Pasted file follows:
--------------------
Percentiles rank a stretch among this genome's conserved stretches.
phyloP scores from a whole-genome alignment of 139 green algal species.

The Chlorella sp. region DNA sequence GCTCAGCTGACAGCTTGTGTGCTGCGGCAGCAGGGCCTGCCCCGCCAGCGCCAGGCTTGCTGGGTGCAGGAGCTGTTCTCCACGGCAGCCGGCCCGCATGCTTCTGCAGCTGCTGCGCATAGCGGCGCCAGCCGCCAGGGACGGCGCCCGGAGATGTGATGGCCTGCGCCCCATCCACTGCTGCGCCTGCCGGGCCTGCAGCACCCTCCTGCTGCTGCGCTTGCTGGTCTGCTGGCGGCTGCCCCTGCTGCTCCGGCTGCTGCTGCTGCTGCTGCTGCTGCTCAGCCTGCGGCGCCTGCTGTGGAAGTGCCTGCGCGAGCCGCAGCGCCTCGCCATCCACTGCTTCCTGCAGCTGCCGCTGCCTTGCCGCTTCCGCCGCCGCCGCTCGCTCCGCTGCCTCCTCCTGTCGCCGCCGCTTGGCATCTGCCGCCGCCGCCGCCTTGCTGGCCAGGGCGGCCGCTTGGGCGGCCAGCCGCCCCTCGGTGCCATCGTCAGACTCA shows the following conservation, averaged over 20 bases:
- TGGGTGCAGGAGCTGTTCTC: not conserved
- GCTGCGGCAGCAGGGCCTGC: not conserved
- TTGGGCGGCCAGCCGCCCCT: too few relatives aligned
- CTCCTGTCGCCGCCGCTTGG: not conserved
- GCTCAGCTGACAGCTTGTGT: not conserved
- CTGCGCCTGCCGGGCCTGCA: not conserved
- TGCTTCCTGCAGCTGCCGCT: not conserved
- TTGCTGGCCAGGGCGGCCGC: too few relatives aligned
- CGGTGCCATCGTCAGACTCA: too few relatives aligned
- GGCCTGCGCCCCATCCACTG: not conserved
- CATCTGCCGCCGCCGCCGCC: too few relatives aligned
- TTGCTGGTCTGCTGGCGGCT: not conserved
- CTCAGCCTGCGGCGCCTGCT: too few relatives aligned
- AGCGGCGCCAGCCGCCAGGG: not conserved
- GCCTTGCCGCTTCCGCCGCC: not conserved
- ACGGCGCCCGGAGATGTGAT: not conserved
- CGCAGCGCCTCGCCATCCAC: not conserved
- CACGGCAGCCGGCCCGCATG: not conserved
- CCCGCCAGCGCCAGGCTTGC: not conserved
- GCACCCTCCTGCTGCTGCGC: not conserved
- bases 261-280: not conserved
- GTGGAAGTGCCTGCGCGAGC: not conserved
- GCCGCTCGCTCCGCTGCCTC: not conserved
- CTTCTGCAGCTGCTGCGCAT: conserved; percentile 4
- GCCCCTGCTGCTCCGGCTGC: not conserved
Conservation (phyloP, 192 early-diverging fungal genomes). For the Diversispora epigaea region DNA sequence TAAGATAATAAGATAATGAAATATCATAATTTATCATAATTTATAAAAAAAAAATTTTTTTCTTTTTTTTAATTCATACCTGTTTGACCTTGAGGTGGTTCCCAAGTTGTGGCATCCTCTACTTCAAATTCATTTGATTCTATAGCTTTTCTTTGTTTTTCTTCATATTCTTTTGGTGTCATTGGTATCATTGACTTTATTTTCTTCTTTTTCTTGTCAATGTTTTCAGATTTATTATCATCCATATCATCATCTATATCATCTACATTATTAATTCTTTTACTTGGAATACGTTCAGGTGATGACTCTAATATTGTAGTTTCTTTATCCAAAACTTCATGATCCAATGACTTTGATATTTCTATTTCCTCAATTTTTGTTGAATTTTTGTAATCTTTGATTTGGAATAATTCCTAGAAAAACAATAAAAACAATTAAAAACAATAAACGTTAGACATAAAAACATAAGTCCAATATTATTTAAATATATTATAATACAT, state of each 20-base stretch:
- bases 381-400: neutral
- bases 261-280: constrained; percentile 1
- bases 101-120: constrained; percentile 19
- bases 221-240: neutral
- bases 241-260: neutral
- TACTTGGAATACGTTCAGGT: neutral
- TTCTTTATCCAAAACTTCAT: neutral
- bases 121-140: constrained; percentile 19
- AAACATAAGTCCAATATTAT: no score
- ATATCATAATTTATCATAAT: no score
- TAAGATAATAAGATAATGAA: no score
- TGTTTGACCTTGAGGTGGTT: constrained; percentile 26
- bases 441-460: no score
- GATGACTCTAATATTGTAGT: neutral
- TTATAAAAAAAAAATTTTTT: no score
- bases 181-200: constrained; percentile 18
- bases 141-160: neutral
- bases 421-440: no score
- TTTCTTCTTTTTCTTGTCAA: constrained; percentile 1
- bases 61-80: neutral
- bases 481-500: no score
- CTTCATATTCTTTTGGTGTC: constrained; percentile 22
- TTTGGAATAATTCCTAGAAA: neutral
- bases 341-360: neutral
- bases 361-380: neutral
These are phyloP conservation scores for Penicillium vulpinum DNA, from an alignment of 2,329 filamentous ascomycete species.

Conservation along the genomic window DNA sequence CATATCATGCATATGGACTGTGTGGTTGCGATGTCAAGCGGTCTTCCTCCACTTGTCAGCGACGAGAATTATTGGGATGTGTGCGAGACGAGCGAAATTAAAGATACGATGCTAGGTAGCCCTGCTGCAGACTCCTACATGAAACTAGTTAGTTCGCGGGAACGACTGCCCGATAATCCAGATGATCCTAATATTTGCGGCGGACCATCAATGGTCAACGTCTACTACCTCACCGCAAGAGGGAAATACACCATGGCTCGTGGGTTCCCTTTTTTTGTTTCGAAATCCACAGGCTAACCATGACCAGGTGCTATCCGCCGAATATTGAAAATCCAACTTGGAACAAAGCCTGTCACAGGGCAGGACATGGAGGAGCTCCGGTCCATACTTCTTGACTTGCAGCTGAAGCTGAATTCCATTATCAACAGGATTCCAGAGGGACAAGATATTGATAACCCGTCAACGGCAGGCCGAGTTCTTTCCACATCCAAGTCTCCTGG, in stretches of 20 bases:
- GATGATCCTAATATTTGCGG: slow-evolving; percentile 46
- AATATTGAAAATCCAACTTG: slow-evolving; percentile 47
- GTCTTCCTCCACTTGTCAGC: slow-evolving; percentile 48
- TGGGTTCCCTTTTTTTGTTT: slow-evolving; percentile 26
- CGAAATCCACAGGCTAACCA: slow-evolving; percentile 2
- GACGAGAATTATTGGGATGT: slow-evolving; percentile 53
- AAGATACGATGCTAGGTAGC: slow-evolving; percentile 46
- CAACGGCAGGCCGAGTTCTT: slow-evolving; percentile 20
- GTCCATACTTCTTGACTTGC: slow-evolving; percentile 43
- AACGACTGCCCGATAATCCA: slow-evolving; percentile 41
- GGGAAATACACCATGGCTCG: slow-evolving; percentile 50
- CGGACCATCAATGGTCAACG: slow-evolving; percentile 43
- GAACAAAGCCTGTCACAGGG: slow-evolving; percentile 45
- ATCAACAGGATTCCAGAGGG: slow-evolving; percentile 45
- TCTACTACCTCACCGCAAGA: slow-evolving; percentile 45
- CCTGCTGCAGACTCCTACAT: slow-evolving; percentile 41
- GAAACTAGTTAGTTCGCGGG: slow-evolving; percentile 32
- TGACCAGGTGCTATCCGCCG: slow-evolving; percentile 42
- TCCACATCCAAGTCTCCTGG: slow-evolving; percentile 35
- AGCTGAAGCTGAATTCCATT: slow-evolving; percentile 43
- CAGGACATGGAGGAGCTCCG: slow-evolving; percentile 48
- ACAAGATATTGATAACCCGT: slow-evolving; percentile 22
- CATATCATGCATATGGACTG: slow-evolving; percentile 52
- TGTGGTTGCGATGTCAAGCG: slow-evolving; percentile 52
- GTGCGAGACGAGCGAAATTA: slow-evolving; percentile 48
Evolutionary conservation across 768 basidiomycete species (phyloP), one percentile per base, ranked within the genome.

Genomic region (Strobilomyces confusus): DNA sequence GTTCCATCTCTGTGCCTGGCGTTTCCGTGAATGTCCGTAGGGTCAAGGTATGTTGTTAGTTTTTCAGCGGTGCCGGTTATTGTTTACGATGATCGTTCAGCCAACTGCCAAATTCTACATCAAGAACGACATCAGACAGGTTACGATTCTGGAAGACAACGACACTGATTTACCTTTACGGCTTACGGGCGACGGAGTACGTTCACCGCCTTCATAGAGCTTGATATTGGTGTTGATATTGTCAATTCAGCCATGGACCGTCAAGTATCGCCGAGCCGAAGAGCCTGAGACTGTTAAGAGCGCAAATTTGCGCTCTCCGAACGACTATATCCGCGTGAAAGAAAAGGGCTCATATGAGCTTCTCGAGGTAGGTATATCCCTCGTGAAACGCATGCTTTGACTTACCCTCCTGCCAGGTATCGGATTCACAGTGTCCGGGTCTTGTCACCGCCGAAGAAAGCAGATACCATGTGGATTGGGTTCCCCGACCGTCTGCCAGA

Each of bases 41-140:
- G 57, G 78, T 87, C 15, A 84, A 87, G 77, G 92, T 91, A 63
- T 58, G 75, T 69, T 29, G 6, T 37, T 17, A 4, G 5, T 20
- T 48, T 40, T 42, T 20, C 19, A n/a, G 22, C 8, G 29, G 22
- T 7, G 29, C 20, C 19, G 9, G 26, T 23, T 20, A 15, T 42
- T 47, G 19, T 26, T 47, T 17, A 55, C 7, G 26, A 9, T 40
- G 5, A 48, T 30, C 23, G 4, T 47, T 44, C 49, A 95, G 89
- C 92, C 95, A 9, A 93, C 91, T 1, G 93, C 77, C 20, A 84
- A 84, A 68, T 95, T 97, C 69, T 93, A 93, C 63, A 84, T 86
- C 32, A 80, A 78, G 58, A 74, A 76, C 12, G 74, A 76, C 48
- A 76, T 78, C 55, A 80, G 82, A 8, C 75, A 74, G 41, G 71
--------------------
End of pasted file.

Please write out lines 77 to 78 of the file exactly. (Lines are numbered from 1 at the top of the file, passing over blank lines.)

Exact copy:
- CAGGACATGGAGGAGCTCCG: slow-evolving; percentile 48
- ACAAGATATTGATAACCCGT: slow-evolving; percentile 22